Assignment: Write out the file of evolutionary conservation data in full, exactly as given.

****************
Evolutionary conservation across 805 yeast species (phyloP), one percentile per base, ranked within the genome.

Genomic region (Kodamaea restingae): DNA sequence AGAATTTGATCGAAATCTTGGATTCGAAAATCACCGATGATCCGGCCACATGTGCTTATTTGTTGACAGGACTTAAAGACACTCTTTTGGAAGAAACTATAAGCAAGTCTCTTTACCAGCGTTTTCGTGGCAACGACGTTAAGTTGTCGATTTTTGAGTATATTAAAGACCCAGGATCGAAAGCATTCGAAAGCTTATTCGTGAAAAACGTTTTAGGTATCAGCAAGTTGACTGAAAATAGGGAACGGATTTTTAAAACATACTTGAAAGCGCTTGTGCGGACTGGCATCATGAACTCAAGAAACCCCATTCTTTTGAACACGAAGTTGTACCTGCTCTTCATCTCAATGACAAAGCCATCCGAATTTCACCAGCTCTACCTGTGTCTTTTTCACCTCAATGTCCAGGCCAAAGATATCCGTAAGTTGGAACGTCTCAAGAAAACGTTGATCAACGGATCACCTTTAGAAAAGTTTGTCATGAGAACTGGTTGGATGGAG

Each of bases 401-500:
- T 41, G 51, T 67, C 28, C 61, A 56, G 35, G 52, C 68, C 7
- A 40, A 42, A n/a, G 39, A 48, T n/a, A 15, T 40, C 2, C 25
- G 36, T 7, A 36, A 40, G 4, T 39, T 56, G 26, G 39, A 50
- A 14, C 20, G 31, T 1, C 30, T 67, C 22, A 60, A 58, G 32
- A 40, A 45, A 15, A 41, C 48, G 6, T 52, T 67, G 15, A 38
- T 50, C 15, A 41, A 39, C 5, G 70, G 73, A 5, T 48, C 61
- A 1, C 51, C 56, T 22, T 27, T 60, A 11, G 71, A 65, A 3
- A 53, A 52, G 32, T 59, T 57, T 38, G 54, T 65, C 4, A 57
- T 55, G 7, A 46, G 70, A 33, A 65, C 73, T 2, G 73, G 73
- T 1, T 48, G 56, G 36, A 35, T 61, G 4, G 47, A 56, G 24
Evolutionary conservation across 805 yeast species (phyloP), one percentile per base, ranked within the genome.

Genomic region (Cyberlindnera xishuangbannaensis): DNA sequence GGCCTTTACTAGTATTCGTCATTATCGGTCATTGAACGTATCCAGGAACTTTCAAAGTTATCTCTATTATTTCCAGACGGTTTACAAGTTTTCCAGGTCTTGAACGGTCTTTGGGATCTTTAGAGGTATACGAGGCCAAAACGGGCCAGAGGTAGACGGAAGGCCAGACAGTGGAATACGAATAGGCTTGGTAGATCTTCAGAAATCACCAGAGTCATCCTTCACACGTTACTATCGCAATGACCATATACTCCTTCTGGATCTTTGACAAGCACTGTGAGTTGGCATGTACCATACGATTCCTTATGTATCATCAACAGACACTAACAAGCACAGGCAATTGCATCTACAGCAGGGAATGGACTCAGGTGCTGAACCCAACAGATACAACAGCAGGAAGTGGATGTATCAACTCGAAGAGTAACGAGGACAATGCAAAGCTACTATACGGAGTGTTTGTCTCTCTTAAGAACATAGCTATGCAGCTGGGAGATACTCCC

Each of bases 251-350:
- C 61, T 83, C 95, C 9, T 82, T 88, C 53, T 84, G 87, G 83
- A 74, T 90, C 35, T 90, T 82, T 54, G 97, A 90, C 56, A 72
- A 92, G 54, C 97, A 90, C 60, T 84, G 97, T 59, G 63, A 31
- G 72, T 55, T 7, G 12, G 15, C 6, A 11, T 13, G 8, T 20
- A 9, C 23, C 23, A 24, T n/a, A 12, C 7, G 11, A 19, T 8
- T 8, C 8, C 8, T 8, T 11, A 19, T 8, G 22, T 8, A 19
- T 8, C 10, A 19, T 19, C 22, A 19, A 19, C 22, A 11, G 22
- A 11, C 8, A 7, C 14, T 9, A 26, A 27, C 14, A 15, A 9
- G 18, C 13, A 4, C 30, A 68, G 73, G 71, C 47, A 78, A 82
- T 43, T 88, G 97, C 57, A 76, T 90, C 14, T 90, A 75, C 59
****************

Evolutionary conservation across 805 yeast species (phyloP), one percentile per base, ranked within the genome.

Genomic region (Kodamaea restingae): DNA sequence AGAATTTGATCGAAATCTTGGATTCGAAAATCACCGATGATCCGGCCACATGTGCTTATTTGTTGACAGGACTTAAAGACACTCTTTTGGAAGAAACTATAAGCAAGTCTCTTTACCAGCGTTTTCGTGGCAACGACGTTAAGTTGTCGATTTTTGAGTATATTAAAGACCCAGGATCGAAAGCATTCGAAAGCTTATTCGTGAAAAACGTTTTAGGTATCAGCAAGTTGACTGAAAATAGGGAACGGATTTTTAAAACATACTTGAAAGCGCTTGTGCGGACTGGCATCATGAACTCAAGAAACCCCATTCTTTTGAACACGAAGTTGTACCTGCTCTTCATCTCAATGACAAAGCCATCCGAATTTCACCAGCTCTACCTGTGTCTTTTTCACCTCAATGTCCAGGCCAAAGATATCCGTAAGTTGGAACGTCTCAAGAAAACGTTGATCAACGGATCACCTTTAGAAAAGTTTGTCATGAGAACTGGTTGGATGGAG

Each of bases 401-500:
- T 41, G 51, T 67, C 28, C 61, A 56, G 35, G 52, C 68, C 7
- A 40, A 42, A n/a, G 39, A 48, T n/a, A 15, T 40, C 2, C 25
- G 36, T 7, A 36, A 40, G 4, T 39, T 56, G 26, G 39, A 50
- A 14, C 20, G 31, T 1, C 30, T 67, C 22, A 60, A 58, G 32
- A 40, A 45, A 15, A 41, C 48, G 6, T 52, T 67, G 15, A 38
- T 50, C 15, A 41, A 39, C 5, G 70, G 73, A 5, T 48, C 61
- A 1, C 51, C 56, T 22, T 27, T 60, A 11, G 71, A 65, A 3
- A 53, A 52, G 32, T 59, T 57, T 38, G 54, T 65, C 4, A 57
- T 55, G 7, A 46, G 70, A 33, A 65, C 73, T 2, G 73, G 73
- T 1, T 48, G 56, G 36, A 35, T 61, G 4, G 47, A 56, G 24
Evolutionary conservation across 805 yeast species (phyloP), one percentile per base, ranked within the genome.

Genomic region (Cyberlindnera xishuangbannaensis): DNA sequence GGCCTTTACTAGTATTCGTCATTATCGGTCATTGAACGTATCCAGGAACTTTCAAAGTTATCTCTATTATTTCCAGACGGTTTACAAGTTTTCCAGGTCTTGAACGGTCTTTGGGATCTTTAGAGGTATACGAGGCCAAAACGGGCCAGAGGTAGACGGAAGGCCAGACAGTGGAATACGAATAGGCTTGGTAGATCTTCAGAAATCACCAGAGTCATCCTTCACACGTTACTATCGCAATGACCATATACTCCTTCTGGATCTTTGACAAGCACTGTGAGTTGGCATGTACCATACGATTCCTTATGTATCATCAACAGACACTAACAAGCACAGGCAATTGCATCTACAGCAGGGAATGGACTCAGGTGCTGAACCCAACAGATACAACAGCAGGAAGTGGATGTATCAACTCGAAGAGTAACGAGGACAATGCAAAGCTACTATACGGAGTGTTTGTCTCTCTTAAGAACATAGCTATGCAGCTGGGAGATACTCCC

Each of bases 251-350:
- C 61, T 83, C 95, C 9, T 82, T 88, C 53, T 84, G 87, G 83
- A 74, T 90, C 35, T 90, T 82, T 54, G 97, A 90, C 56, A 72
- A 92, G 54, C 97, A 90, C 60, T 84, G 97, T 59, G 63, A 31
- G 72, T 55, T 7, G 12, G 15, C 6, A 11, T 13, G 8, T 20
- A 9, C 23, C 23, A 24, T n/a, A 12, C 7, G 11, A 19, T 8
- T 8, C 8, C 8, T 8, T 11, A 19, T 8, G 22, T 8, A 19
- T 8, C 10, A 19, T 19, C 22, A 19, A 19, C 22, A 11, G 22
- A 11, C 8, A 7, C 14, T 9, A 26, A 27, C 14, A 15, A 9
- G 18, C 13, A 4, C 30, A 68, G 73, G 71, C 47, A 78, A 82
- T 43, T 88, G 97, C 57, A 76, T 90, C 14, T 90, A 75, C 59